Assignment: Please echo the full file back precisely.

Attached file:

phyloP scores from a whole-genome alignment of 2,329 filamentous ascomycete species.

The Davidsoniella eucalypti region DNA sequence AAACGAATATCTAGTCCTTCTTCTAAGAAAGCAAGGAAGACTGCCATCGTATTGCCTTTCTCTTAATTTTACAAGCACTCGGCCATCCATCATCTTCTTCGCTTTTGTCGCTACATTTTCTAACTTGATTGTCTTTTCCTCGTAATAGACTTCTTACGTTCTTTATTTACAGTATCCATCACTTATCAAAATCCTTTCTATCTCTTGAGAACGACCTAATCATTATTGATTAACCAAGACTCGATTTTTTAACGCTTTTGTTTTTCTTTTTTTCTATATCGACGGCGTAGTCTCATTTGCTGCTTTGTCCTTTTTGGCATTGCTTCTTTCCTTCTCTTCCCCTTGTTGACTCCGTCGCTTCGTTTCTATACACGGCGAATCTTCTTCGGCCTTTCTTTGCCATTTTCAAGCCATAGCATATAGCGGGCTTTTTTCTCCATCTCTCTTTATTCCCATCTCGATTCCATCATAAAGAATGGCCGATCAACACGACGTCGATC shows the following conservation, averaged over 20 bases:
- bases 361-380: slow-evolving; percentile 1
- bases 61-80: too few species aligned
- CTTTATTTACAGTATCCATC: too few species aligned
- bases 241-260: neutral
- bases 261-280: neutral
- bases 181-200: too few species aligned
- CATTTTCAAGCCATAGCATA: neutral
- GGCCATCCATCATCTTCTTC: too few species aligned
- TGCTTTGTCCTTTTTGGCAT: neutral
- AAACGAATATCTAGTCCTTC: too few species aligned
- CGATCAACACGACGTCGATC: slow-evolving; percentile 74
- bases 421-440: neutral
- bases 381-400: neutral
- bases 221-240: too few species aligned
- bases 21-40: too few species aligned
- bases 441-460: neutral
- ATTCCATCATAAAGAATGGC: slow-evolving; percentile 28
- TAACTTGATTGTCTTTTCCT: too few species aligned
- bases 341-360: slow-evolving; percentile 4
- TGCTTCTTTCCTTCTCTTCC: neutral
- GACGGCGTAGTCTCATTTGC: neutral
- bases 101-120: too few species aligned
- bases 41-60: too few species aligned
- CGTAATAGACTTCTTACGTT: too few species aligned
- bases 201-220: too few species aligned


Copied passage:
phyloP scores from a whole-genome alignment of 2,329 filamentous ascomycete species.

The Davidsoniella eucalypti region DNA sequence AAACGAATATCTAGTCCTTCTTCTAAGAAAGCAAGGAAGACTGCCATCGTATTGCCTTTCTCTTAATTTTACAAGCACTCGGCCATCCATCATCTTCTTCGCTTTTGTCGCTACATTTTCTAACTTGATTGTCTTTTCCTCGTAATAGACTTCTTACGTTCTTTATTTACAGTATCCATCACTTATCAAAATCCTTTCTATCTCTTGAGAACGACCTAATCATTATTGATTAACCAAGACTCGATTTTTTAACGCTTTTGTTTTTCTTTTTTTCTATATCGACGGCGTAGTCTCATTTGCTGCTTTGTCCTTTTTGGCATTGCTTCTTTCCTTCTCTTCCCCTTGTTGACTCCGTCGCTTCGTTTCTATACACGGCGAATCTTCTTCGGCCTTTCTTTGCCATTTTCAAGCCATAGCATATAGCGGGCTTTTTTCTCCATCTCTCTTTATTCCCATCTCGATTCCATCATAAAGAATGGCCGATCAACACGACGTCGATC shows the following conservation, averaged over 20 bases:
- bases 361-380: slow-evolving; percentile 1
- bases 61-80: too few species aligned
- CTTTATTTACAGTATCCATC: too few species aligned
- bases 241-260: neutral
- bases 261-280: neutral
- bases 181-200: too few species aligned
- CATTTTCAAGCCATAGCATA: neutral
- GGCCATCCATCATCTTCTTC: too few species aligned
- TGCTTTGTCCTTTTTGGCAT: neutral
- AAACGAATATCTAGTCCTTC: too few species aligned
- CGATCAACACGACGTCGATC: slow-evolving; percentile 74
- bases 421-440: neutral
- bases 381-400: neutral
- bases 221-240: too few species aligned
- bases 21-40: too few species aligned
- bases 441-460: neutral
- ATTCCATCATAAAGAATGGC: slow-evolving; percentile 28
- TAACTTGATTGTCTTTTCCT: too few species aligned
- bases 341-360: slow-evolving; percentile 4
- TGCTTCTTTCCTTCTCTTCC: neutral
- GACGGCGTAGTCTCATTTGC: neutral
- bases 101-120: too few species aligned
- bases 41-60: too few species aligned
- CGTAATAGACTTCTTACGTT: too few species aligned
- bases 201-220: too few species aligned